(«) Melville v. Hayden, 3 B. & A. 593. This case certainly approaches very closely to Mason v. Pritchard, (ubi supra); for the Court observed that the words "quarterly account" were immaterial; see 3 B. & A. 594. Indeed the only difference seems to be the word " any." Vid. supra, p. 387.

(*) Nicholson v. Paget, 1 Cr. & Mees. 48; S. C. 3 Tyrwh. 164; 5 C. &P. 395.

(ij) This rule is the same now both at law and in equity. See

Discharge meant, "extending the period at which the principal debtor was originally liable, on the contract between them, to pay the creditor, and extending it by a new and valid contract between the creditor and principal debtor, to which the surety does not assent "(*)• Therefore, where the usual course of dealing between the plaintiff and the principal was to give six months' credit, it was held that, by extending the credit to nine months, the goods to be then paid for by a bill at two (thus virtually giving eleven months credit), the plaintiff had discharged the defendant from liability on his guaranty^). If the guaranty does not specify the terms of credit to be given, it will be held to mean, not the ordinary credit of trade, but such fair and reasonable terms of credit as may be agreed upon between the parties (Z»).

Uchei. 2. Laches on the part of the plaintiff will ex

onerate the defendant. Thus, where the defendant undertook to indorse bills given by J. S. to the plaintiffs in payment for goods, provided application was made within convenient and reasonable Discharge

per Lord Eldun, Ch., 3 Meriv. 277. Rees v. Berrington, 2 Ves. Jun. 540; Nisbet v. Smith, 2 Bro. C. C. 579.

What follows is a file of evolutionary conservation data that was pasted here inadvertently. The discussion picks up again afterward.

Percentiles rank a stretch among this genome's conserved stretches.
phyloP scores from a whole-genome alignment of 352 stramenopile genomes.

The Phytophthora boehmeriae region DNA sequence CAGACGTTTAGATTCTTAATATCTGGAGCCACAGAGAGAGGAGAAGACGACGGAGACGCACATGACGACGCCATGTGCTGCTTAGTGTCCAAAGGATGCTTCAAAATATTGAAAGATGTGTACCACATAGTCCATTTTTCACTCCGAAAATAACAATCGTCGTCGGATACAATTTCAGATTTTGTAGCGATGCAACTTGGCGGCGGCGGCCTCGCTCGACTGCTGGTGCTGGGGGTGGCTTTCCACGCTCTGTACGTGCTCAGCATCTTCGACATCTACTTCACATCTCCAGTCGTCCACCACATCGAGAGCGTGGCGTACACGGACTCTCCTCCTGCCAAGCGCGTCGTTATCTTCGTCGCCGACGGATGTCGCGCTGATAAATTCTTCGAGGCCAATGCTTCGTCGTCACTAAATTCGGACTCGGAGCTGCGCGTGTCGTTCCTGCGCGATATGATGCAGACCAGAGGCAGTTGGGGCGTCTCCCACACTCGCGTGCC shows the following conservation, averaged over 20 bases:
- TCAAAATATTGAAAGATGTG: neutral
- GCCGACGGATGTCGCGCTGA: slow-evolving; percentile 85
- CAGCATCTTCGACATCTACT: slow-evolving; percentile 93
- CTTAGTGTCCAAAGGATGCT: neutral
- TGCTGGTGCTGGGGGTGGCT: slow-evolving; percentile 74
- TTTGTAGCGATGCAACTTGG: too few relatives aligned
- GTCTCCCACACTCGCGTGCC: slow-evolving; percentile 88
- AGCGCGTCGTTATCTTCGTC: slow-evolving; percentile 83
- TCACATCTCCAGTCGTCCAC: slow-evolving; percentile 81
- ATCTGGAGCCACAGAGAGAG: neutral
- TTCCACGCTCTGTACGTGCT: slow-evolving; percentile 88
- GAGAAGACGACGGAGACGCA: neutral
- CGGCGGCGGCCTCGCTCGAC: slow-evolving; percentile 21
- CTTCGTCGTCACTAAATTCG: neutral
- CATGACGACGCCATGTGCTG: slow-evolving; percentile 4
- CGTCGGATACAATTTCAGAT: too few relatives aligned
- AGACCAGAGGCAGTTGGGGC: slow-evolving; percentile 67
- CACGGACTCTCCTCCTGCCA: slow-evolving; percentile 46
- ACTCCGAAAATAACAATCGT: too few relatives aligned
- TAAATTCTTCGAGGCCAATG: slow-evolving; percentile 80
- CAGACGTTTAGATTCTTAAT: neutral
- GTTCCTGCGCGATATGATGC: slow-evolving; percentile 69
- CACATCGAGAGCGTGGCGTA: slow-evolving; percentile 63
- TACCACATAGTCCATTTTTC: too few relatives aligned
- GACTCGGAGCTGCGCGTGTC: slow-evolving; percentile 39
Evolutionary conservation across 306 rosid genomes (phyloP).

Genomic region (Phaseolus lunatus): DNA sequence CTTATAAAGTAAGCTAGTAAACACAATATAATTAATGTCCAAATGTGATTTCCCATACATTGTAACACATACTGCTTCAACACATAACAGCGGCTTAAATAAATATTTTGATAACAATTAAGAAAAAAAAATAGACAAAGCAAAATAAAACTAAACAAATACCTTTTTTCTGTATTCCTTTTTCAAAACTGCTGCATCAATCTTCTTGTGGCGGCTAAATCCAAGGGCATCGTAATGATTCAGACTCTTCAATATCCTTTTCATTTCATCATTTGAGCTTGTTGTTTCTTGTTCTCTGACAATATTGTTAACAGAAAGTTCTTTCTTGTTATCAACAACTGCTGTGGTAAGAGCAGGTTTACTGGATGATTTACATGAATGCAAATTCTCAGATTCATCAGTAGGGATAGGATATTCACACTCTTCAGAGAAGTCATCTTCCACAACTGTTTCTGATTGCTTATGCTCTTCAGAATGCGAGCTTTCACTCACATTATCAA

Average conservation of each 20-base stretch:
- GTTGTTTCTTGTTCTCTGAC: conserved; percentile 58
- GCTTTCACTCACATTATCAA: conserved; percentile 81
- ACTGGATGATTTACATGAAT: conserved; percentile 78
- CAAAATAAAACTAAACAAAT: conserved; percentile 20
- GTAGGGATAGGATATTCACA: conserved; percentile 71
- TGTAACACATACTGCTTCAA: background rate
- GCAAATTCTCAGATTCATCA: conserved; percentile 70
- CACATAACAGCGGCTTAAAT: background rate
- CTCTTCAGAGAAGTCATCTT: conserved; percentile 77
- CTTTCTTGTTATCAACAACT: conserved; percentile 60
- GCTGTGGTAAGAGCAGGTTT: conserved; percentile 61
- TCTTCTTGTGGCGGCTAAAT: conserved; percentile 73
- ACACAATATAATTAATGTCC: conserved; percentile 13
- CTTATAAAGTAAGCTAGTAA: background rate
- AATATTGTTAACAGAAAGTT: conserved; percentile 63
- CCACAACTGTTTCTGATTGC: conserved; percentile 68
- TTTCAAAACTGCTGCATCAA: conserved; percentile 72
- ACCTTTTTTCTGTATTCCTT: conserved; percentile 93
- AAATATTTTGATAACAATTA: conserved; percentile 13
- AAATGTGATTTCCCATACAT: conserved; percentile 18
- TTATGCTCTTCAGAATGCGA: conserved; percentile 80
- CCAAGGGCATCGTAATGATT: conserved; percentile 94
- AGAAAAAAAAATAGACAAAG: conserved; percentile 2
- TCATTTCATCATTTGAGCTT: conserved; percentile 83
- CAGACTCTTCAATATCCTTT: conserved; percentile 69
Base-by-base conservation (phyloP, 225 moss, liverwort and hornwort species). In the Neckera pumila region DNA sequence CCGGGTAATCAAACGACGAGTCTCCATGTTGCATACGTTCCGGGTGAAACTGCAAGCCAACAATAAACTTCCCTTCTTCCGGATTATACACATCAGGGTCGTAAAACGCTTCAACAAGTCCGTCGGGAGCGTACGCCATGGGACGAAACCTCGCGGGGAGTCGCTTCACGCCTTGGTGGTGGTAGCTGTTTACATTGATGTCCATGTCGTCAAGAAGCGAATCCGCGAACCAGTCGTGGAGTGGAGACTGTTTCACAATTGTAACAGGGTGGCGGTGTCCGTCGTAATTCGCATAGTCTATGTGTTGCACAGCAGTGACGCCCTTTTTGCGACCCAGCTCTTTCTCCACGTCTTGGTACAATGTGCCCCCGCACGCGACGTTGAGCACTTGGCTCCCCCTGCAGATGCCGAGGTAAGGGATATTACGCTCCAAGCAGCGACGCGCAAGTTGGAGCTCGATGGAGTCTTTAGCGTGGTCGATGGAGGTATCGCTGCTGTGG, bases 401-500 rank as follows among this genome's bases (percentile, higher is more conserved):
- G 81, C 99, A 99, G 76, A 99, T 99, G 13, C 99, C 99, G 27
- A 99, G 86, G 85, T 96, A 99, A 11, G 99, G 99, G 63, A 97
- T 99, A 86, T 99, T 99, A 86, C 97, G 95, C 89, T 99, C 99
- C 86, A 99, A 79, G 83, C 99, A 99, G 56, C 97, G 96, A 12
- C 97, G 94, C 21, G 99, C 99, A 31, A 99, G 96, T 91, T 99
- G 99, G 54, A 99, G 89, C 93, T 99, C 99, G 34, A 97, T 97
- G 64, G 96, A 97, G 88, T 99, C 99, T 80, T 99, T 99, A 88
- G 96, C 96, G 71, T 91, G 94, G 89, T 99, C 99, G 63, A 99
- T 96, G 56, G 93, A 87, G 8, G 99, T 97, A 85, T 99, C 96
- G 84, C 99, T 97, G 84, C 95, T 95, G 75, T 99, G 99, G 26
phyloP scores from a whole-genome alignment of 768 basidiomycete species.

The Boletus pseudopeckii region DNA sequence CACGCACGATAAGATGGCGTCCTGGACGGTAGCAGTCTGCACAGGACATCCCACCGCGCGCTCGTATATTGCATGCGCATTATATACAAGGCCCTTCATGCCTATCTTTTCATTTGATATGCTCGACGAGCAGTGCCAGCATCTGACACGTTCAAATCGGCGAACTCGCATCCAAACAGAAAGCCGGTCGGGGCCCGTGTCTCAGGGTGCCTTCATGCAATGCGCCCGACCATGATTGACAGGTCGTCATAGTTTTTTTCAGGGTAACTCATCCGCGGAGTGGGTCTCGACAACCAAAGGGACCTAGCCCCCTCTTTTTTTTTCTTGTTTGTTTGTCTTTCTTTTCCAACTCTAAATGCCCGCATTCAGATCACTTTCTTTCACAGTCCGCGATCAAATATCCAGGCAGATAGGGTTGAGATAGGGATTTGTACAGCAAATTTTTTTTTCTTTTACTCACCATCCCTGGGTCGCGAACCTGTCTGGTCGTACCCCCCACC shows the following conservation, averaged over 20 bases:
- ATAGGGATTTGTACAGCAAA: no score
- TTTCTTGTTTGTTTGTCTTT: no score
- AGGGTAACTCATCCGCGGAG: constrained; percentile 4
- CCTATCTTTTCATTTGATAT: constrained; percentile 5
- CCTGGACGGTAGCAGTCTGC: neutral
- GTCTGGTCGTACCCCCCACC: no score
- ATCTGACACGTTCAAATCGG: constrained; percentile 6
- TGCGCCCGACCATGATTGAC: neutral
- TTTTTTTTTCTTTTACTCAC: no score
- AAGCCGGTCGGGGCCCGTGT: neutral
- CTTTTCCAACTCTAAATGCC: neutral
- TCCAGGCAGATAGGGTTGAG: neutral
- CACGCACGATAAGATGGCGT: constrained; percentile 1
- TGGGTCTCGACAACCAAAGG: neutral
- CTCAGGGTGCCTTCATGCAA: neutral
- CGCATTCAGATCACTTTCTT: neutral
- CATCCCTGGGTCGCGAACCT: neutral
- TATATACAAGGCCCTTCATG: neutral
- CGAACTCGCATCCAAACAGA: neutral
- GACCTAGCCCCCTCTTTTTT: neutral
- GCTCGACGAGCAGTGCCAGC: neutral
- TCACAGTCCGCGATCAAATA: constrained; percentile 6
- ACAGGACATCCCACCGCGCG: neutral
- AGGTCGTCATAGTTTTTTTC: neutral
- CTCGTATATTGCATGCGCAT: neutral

(2) Per Curiam, 1 Cr. M. & R. 107.

(a) Combe v. Woolf, 8 Bingh. 156; S. C. 1 M. & Scott, 241; Howell v. Jones, 1 C. M. & R. 97; S. C. 4 Tyrwh. 548; Samuell v. Howarth, 3 Mer. 272.

(6) Simpson v. Manley, 2 Cr. & Jer. 12; S. C. 2 Tyrwh. 86. See above, p. 385, as to non-compliance with the strict terms and conditions of the contract.

of surety.

time, it was held that negligence on the part of the plaintiffs, in suffering an unreasonable time to elapse, discharged the surety(c). Where the payment of a bill of exchange given for the price of goods by the vendee is guaranteed by defendant, he is entitled to notice of dishonour, and the want of such notice will exonerate his liability (d). But Watof

» v' notice.

if the defendant is not a party to the bill, and his guarantie extends to the payment generally of the value of the goods themselves, and is not confined to the mere discharge of the security, it seems not necessary to prove notice of dishonour, or even presentment for payment, where the vendee is notoriously insolvent (e). And in the case of guaranties in general, notice to the surety, of default made on the part of the principal, is not requisite in order to charge the surety (/).